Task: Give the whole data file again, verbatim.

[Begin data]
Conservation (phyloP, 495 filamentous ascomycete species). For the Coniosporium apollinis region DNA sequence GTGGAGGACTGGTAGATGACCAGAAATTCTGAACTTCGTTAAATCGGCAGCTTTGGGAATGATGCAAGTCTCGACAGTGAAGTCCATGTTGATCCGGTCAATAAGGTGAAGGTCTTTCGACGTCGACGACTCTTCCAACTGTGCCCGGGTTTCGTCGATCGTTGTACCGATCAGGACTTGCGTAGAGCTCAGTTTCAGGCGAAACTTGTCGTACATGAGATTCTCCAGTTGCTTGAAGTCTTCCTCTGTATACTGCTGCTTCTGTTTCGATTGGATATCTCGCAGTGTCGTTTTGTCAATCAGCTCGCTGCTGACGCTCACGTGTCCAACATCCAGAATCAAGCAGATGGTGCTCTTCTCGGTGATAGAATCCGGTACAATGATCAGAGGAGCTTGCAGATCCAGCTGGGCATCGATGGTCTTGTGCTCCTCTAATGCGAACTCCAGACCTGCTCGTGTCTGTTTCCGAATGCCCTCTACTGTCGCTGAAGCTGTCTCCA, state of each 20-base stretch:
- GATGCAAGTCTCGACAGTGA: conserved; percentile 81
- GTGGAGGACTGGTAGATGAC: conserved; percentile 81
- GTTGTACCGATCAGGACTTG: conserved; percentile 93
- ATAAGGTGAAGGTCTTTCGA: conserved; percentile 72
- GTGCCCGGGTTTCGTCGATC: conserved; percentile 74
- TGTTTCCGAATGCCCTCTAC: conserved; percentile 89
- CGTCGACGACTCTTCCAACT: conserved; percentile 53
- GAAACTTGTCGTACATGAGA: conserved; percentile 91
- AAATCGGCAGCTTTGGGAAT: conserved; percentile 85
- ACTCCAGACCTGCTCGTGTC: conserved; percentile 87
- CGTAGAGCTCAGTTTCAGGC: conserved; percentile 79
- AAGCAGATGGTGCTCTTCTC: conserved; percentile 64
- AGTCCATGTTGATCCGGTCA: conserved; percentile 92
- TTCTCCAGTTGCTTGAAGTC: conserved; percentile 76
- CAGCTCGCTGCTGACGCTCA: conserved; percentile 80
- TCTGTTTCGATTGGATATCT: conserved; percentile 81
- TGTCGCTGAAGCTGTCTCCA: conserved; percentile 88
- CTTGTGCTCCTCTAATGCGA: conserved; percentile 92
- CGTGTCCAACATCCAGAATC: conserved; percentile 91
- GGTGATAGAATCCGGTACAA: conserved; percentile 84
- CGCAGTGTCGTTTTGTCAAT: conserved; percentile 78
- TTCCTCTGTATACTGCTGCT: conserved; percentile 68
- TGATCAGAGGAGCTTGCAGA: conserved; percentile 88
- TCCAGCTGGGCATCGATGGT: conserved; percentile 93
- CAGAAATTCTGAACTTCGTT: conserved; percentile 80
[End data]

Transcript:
Conservation (phyloP, 495 filamentous ascomycete species). For the Coniosporium apollinis region DNA sequence GTGGAGGACTGGTAGATGACCAGAAATTCTGAACTTCGTTAAATCGGCAGCTTTGGGAATGATGCAAGTCTCGACAGTGAAGTCCATGTTGATCCGGTCAATAAGGTGAAGGTCTTTCGACGTCGACGACTCTTCCAACTGTGCCCGGGTTTCGTCGATCGTTGTACCGATCAGGACTTGCGTAGAGCTCAGTTTCAGGCGAAACTTGTCGTACATGAGATTCTCCAGTTGCTTGAAGTCTTCCTCTGTATACTGCTGCTTCTGTTTCGATTGGATATCTCGCAGTGTCGTTTTGTCAATCAGCTCGCTGCTGACGCTCACGTGTCCAACATCCAGAATCAAGCAGATGGTGCTCTTCTCGGTGATAGAATCCGGTACAATGATCAGAGGAGCTTGCAGATCCAGCTGGGCATCGATGGTCTTGTGCTCCTCTAATGCGAACTCCAGACCTGCTCGTGTCTGTTTCCGAATGCCCTCTACTGTCGCTGAAGCTGTCTCCA, state of each 20-base stretch:
- GATGCAAGTCTCGACAGTGA: conserved; percentile 81
- GTGGAGGACTGGTAGATGAC: conserved; percentile 81
- GTTGTACCGATCAGGACTTG: conserved; percentile 93
- ATAAGGTGAAGGTCTTTCGA: conserved; percentile 72
- GTGCCCGGGTTTCGTCGATC: conserved; percentile 74
- TGTTTCCGAATGCCCTCTAC: conserved; percentile 89
- CGTCGACGACTCTTCCAACT: conserved; percentile 53
- GAAACTTGTCGTACATGAGA: conserved; percentile 91
- AAATCGGCAGCTTTGGGAAT: conserved; percentile 85
- ACTCCAGACCTGCTCGTGTC: conserved; percentile 87
- CGTAGAGCTCAGTTTCAGGC: conserved; percentile 79
- AAGCAGATGGTGCTCTTCTC: conserved; percentile 64
- AGTCCATGTTGATCCGGTCA: conserved; percentile 92
- TTCTCCAGTTGCTTGAAGTC: conserved; percentile 76
- CAGCTCGCTGCTGACGCTCA: conserved; percentile 80
- TCTGTTTCGATTGGATATCT: conserved; percentile 81
- TGTCGCTGAAGCTGTCTCCA: conserved; percentile 88
- CTTGTGCTCCTCTAATGCGA: conserved; percentile 92
- CGTGTCCAACATCCAGAATC: conserved; percentile 91
- GGTGATAGAATCCGGTACAA: conserved; percentile 84
- CGCAGTGTCGTTTTGTCAAT: conserved; percentile 78
- TTCCTCTGTATACTGCTGCT: conserved; percentile 68
- TGATCAGAGGAGCTTGCAGA: conserved; percentile 88
- TCCAGCTGGGCATCGATGGT: conserved; percentile 93
- CAGAAATTCTGAACTTCGTT: conserved; percentile 80